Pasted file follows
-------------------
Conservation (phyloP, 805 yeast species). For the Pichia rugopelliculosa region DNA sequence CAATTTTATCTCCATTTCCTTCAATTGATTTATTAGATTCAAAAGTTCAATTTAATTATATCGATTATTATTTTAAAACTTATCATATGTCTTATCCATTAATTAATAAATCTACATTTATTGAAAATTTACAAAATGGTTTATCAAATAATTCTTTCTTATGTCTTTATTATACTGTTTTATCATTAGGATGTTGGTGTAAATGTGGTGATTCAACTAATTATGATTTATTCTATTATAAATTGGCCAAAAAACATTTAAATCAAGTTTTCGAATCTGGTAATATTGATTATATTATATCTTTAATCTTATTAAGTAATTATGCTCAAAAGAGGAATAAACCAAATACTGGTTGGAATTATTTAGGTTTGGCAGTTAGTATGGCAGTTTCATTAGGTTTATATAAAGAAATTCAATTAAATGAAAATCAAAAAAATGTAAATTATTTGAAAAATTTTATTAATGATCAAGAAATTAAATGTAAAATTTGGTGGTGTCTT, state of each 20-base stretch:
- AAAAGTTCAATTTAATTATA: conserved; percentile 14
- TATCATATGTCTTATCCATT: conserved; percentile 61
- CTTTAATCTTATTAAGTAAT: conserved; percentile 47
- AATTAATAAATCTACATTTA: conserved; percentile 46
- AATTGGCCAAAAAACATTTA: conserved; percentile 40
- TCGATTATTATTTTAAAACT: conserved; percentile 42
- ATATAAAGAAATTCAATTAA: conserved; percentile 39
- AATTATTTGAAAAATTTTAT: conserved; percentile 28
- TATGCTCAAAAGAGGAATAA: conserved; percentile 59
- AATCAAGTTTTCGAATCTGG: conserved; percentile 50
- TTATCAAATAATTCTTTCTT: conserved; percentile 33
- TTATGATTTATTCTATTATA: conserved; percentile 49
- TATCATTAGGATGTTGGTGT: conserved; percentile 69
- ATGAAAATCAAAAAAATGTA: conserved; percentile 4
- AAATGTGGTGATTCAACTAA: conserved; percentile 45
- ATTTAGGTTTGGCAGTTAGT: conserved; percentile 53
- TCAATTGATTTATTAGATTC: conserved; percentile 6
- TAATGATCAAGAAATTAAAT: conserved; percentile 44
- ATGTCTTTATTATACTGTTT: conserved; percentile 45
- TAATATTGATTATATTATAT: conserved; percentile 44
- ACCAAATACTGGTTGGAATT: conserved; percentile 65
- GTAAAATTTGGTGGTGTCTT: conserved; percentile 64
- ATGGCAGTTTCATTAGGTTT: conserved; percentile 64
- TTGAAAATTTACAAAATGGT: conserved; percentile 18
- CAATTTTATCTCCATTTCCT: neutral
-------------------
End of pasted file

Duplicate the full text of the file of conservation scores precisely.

Conservation (phyloP, 805 yeast species). For the Pichia rugopelliculosa region DNA sequence CAATTTTATCTCCATTTCCTTCAATTGATTTATTAGATTCAAAAGTTCAATTTAATTATATCGATTATTATTTTAAAACTTATCATATGTCTTATCCATTAATTAATAAATCTACATTTATTGAAAATTTACAAAATGGTTTATCAAATAATTCTTTCTTATGTCTTTATTATACTGTTTTATCATTAGGATGTTGGTGTAAATGTGGTGATTCAACTAATTATGATTTATTCTATTATAAATTGGCCAAAAAACATTTAAATCAAGTTTTCGAATCTGGTAATATTGATTATATTATATCTTTAATCTTATTAAGTAATTATGCTCAAAAGAGGAATAAACCAAATACTGGTTGGAATTATTTAGGTTTGGCAGTTAGTATGGCAGTTTCATTAGGTTTATATAAAGAAATTCAATTAAATGAAAATCAAAAAAATGTAAATTATTTGAAAAATTTTATTAATGATCAAGAAATTAAATGTAAAATTTGGTGGTGTCTT, state of each 20-base stretch:
- AAAAGTTCAATTTAATTATA: conserved; percentile 14
- TATCATATGTCTTATCCATT: conserved; percentile 61
- CTTTAATCTTATTAAGTAAT: conserved; percentile 47
- AATTAATAAATCTACATTTA: conserved; percentile 46
- AATTGGCCAAAAAACATTTA: conserved; percentile 40
- TCGATTATTATTTTAAAACT: conserved; percentile 42
- ATATAAAGAAATTCAATTAA: conserved; percentile 39
- AATTATTTGAAAAATTTTAT: conserved; percentile 28
- TATGCTCAAAAGAGGAATAA: conserved; percentile 59
- AATCAAGTTTTCGAATCTGG: conserved; percentile 50
- TTATCAAATAATTCTTTCTT: conserved; percentile 33
- TTATGATTTATTCTATTATA: conserved; percentile 49
- TATCATTAGGATGTTGGTGT: conserved; percentile 69
- ATGAAAATCAAAAAAATGTA: conserved; percentile 4
- AAATGTGGTGATTCAACTAA: conserved; percentile 45
- ATTTAGGTTTGGCAGTTAGT: conserved; percentile 53
- TCAATTGATTTATTAGATTC: conserved; percentile 6
- TAATGATCAAGAAATTAAAT: conserved; percentile 44
- ATGTCTTTATTATACTGTTT: conserved; percentile 45
- TAATATTGATTATATTATAT: conserved; percentile 44
- ACCAAATACTGGTTGGAATT: conserved; percentile 65
- GTAAAATTTGGTGGTGTCTT: conserved; percentile 64
- ATGGCAGTTTCATTAGGTTT: conserved; percentile 64
- TTGAAAATTTACAAAATGGT: conserved; percentile 18
- CAATTTTATCTCCATTTCCT: neutral